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Manufacturing process for (intermediate modulus) IM Carbon fibre reinforced composites - Coursework Example

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Carbon fiber is a fiber comprising at least 90% of carbon and is manufactured by pyrolysis of an organic precursor fiber that is in an inert atmosphere. This production takes place in the following phases: spinning, oxidation and carbonization.
Acrylonitrile plastic powder is…
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Manufacturing process for (intermediate modulus) IM Carbon fibre reinforced composites
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Manufacturing Process of IM Carbon Fiber reinforced Composite Introduction Carbon fiber is a fiber comprising at least 90%of carbon and is manufactured by pyrolysis of an organic precursor fiber that is in an inert atmosphere. This production takes place in the following phases: spinning, oxidation and carbonization.
Spinning
Acrylonitrile plastic powder is combined with another plastic, such as methyl acrylate or methyl methacrylate, then is reacted with a catalytic agent in a solution polymerization procedure and results in a polyacrylonitrile plastic( Mazumdar, 2002.
The plastic then is spun into fibers via one of numerous dissimilar methods. In certain procedures, the plastic is combined with some chemicals and forced through minute jets into an element bath or stimulate chamber where the plastic congeals and hardens into fibers. This is alike to the procedure applied to give polyacrylic textile fibers. Alternatively, the plastic combination is heated and propelled via minute jets into a chamber where the solvents vaporize, and remains a solid fiber (Mazumdar, 2002). The spinning stage is significant since the internal atomic arrangement of the fiber is made during this procedure.
The fibers then are cleaned and strained to the preferred fiber breadth. The straining aids align the particles within the fiber and delivers the root for the creation of the firmly bonded carbon crystals after carbonization.
Stabilizing
Before carbonizing the fibers, they are chemically changed to transform their linear atomic bonding to a further thermally steady stepladder bonding. This is fulfilled by heating them in air to around 390-590° F for between 120 minutes. This grounds the fibers to take oxygen particles from the air and reposition their nuclear bonding arrangement. The steadying chemical reactions are composite and include numerous steps, several of which happen concurrently (Morgan, 2005)... They too produce their particular heat, which ought to be controlled to evade overheating the fibers. Commercially, the steadiness procedure uses a variation of apparatus and systems. In some courses, the fibers are drained via a sequence of heated chambers. In others, the fibers are passed over rollers at high temperatures and through beds of unattached materials seized in suspension by a movement of hot air. Some methods use heated air combined with some gases which chemically hasten the stabilization.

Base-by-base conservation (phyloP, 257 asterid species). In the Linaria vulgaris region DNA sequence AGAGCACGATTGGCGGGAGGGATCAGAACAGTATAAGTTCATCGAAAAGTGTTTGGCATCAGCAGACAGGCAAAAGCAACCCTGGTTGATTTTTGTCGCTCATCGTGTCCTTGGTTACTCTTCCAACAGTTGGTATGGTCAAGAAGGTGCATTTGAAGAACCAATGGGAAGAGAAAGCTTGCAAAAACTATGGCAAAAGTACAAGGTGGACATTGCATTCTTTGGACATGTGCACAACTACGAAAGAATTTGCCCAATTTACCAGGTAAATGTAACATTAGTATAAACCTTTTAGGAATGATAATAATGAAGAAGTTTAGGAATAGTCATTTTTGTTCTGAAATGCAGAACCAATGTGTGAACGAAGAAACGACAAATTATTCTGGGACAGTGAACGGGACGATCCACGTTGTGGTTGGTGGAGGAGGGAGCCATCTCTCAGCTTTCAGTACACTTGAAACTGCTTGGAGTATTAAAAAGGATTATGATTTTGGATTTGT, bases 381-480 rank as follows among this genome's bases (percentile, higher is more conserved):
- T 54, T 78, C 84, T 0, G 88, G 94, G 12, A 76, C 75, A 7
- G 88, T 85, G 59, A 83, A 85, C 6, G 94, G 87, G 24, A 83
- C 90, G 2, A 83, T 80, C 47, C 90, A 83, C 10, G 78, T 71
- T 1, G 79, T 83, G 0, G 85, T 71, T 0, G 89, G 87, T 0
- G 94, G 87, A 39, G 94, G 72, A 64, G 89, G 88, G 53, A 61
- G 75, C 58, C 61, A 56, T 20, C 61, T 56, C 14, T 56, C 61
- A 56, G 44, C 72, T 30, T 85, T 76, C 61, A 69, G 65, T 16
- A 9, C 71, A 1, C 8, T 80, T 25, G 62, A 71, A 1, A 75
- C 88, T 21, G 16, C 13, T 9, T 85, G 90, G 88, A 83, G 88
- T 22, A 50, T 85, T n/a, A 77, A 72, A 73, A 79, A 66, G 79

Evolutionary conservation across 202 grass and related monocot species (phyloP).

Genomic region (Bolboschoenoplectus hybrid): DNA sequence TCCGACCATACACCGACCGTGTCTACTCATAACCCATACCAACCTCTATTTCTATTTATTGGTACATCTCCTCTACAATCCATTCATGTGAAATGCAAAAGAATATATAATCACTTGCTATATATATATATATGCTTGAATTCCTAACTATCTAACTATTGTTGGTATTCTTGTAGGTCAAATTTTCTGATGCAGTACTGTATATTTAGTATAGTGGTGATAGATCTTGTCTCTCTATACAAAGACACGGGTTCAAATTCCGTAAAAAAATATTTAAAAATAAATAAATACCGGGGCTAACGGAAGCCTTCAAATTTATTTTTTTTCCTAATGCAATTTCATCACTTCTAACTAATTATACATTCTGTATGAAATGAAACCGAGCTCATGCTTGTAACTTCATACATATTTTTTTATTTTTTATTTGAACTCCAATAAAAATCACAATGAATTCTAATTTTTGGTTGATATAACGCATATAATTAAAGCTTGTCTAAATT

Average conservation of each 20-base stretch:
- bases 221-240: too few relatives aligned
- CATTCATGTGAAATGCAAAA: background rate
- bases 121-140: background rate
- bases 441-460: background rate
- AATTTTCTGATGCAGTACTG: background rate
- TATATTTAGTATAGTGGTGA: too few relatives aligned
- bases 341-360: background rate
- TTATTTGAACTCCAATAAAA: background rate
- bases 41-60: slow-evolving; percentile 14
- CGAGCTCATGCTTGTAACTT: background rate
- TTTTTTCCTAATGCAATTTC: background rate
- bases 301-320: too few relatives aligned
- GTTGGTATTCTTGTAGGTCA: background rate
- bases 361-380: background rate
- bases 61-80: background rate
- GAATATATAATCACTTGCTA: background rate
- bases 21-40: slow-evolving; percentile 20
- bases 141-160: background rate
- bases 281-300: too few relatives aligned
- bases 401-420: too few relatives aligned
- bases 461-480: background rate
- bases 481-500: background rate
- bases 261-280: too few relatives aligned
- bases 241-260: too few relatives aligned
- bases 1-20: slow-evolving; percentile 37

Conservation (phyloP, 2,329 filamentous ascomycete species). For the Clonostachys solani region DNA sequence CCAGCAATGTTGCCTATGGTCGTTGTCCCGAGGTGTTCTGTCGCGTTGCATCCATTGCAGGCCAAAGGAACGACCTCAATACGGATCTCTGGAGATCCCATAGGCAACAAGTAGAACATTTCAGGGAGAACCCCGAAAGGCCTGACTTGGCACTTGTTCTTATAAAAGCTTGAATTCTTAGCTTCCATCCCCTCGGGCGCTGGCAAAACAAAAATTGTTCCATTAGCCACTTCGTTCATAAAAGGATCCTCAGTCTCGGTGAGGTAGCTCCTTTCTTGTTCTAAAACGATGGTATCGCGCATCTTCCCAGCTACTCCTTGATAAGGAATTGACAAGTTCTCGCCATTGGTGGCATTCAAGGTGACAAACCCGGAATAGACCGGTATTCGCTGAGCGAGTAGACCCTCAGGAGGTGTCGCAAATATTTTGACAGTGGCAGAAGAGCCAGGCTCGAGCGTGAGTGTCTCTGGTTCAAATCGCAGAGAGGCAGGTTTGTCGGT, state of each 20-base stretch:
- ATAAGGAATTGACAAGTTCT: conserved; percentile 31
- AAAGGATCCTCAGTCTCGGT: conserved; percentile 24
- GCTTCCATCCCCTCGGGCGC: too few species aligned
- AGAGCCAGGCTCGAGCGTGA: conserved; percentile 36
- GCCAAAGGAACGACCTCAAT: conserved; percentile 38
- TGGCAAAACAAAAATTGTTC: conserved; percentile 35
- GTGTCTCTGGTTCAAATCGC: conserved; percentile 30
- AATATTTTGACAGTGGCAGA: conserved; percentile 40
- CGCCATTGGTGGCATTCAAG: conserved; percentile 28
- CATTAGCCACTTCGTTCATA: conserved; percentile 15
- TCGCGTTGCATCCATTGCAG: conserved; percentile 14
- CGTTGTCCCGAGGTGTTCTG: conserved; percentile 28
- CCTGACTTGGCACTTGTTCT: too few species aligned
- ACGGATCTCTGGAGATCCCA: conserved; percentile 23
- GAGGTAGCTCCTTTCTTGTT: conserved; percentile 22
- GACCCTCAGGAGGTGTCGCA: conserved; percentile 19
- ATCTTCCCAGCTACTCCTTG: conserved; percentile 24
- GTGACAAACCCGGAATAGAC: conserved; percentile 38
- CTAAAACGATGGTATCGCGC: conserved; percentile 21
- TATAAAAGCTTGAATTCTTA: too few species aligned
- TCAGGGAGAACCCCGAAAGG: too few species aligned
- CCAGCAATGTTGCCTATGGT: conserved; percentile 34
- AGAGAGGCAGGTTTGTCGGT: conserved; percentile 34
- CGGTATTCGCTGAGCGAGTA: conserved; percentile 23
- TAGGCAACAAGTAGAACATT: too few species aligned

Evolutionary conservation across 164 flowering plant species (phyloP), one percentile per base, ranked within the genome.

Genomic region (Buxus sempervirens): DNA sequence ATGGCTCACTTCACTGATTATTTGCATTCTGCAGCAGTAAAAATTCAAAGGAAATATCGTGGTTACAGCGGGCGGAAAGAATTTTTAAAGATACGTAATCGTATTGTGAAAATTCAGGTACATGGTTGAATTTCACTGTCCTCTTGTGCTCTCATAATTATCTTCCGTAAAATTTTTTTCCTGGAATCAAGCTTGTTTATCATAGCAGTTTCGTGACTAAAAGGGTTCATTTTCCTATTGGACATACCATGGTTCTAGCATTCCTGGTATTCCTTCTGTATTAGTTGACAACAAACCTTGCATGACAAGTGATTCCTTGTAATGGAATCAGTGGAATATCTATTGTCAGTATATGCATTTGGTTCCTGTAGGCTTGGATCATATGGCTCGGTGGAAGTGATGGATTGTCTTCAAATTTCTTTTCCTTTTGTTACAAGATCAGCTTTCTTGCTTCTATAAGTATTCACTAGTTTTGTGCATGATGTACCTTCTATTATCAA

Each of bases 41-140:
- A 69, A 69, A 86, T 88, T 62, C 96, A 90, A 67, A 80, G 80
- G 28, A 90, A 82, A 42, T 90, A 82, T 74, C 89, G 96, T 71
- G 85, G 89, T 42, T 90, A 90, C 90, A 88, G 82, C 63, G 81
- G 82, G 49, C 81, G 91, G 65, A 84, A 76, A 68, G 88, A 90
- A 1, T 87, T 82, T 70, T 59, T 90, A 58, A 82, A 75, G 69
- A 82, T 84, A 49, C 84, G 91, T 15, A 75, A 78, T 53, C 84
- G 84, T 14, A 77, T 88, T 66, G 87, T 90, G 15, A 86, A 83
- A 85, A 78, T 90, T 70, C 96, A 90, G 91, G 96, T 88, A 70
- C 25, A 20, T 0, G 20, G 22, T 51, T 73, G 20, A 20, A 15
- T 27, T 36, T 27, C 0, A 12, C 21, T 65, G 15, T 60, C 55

Carbonizing
After the stabilization, the fibers are then heated to a temperature of around 1,830-5,500° F for a number of minutes in a furnace full of a gas combination that does not comprise oxygen. The absence of oxygen avoids the fibers from burning at very high temperatures. Keeping the gas pressure in the furnace at higher temperatures as compared to the outside air pressure and the areas where the fibers go in and out the furnace are closed to avoid oxygen entrance. As the fibers are heated, they start to lose their atoms, that is non-carbon atoms plus a little carbon atoms, in the form of numerous gases comprising water vapor, ammonia, carbon monoxide, carbon dioxide, hydrogen and others(Morgan, 2005).. As these non-carbon atoms are ejected, the residual carbon atoms leads to tightly bonded carbon quartzes that are ranged more or less corresponding to the extended axis of the fiber. In certain procedures, two furnaces functioning at two dissimilar temperatures are utilized to healthier regulate the degree of heating through carbonization.

Carbonizing process
A picture for both stabilizing and spinning

References:
Morgan, P. (2005). Carbon fibers and their composites. Boca Raton: Taylor & Francis.
Singh, M. (2001). 25th Annual Conference on Composites, Advanced Ceramics, Materials, and Structures, A[-B] January 21-27, 2001, Cocoa Beach, Florida. Westerville, Ohio: American Ceramic Society.
Mazumdar, S. K. (2002). Composites manufacturing: materials, product, and process engineering. Boca Raton, Fla.: CRC Press. Read More
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